...I was commenting only on recent kids' movies, btw. I want my sons to feel they are just as smart as the girls, BUT if a girl is smarter, all the power to her! My sons go to a co-ed school where I find it's nearly all girls heading up the school paper, student government, etc., although mine are involved.

I actually find most adult stuff still errs on the side of consistently making men dominant.

willietheshakes
04-17-2010, 09:36 AM
Okay, I know a lot of people (especially the girls) are going to call me sexist and misogynistic (I'm not)

Care to take another run at it?

And while you're at it, care to cite more than a couple of cartoons -- maybe a book or two, say -- for your source of this pervasive problem, which you see "a lot of authors" engaged in?

willietheshakes
04-17-2010, 09:39 AM
...I was commenting only on recent kids' movies, btw. I want my sons to feel they are just as smart as the girls, BUT if a girl is smarter, all the power to her! My sons go to a co-ed school where I find it's nearly all girls heading up the school paper, student government, etc., although mine are involved.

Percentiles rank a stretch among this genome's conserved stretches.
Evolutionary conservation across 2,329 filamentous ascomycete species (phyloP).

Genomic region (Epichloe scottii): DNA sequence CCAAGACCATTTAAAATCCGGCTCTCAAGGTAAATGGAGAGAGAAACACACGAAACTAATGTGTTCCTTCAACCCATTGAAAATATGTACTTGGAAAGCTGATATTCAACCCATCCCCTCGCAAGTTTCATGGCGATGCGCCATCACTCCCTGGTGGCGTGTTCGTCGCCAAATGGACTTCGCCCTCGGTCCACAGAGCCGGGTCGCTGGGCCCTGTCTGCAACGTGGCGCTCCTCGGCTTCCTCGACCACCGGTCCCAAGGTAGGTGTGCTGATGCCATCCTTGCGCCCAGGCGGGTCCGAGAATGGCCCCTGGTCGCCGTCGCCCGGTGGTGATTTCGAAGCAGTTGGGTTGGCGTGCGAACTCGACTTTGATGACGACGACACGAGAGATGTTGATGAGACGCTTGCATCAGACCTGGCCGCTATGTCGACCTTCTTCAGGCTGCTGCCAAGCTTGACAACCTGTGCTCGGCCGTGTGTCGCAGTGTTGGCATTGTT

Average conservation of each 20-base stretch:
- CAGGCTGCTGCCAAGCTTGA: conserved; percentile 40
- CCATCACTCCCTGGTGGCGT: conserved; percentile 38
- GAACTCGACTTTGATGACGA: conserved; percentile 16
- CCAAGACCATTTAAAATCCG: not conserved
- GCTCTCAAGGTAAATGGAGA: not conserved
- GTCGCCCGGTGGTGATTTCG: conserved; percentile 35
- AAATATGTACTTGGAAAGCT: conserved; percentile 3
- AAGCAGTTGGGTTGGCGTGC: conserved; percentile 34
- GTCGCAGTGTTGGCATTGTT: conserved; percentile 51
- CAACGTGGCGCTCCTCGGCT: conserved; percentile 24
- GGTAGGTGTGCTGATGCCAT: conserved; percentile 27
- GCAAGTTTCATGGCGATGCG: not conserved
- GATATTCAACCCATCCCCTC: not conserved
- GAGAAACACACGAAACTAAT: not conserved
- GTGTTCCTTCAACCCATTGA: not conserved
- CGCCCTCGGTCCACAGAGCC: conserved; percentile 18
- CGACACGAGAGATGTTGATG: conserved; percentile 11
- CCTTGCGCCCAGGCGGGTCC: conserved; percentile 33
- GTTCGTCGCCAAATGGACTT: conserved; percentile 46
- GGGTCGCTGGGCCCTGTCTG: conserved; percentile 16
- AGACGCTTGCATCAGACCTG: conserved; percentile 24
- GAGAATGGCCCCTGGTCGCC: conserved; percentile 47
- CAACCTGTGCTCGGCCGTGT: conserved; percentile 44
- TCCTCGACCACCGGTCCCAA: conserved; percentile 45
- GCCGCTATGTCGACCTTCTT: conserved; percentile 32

So you're looking for movies to fulfill some sort of theraputic mandate that's at odds with the reality that your sons experience every day?

I'm of the opinion that self-esteem shouldn't come as a result of being "better" than someone else (irregardless of gender), but as a direct result of having confidence in oneself and ones own abilities.

Underscoring that: Hermione, in Harry Potter, is not by nature smarter than Ron & Harry. In fact, she is show relentlessly studying (and stealing time -- literally -- to get more of an education), while Harry and Ron are shown getting their homework done at the last minute, focussing on sports, etc, etc, instead. The embrace of education makes her a positive role model for both genders: hard work DOES get results.

HelloKiddo
04-17-2010, 10:11 AM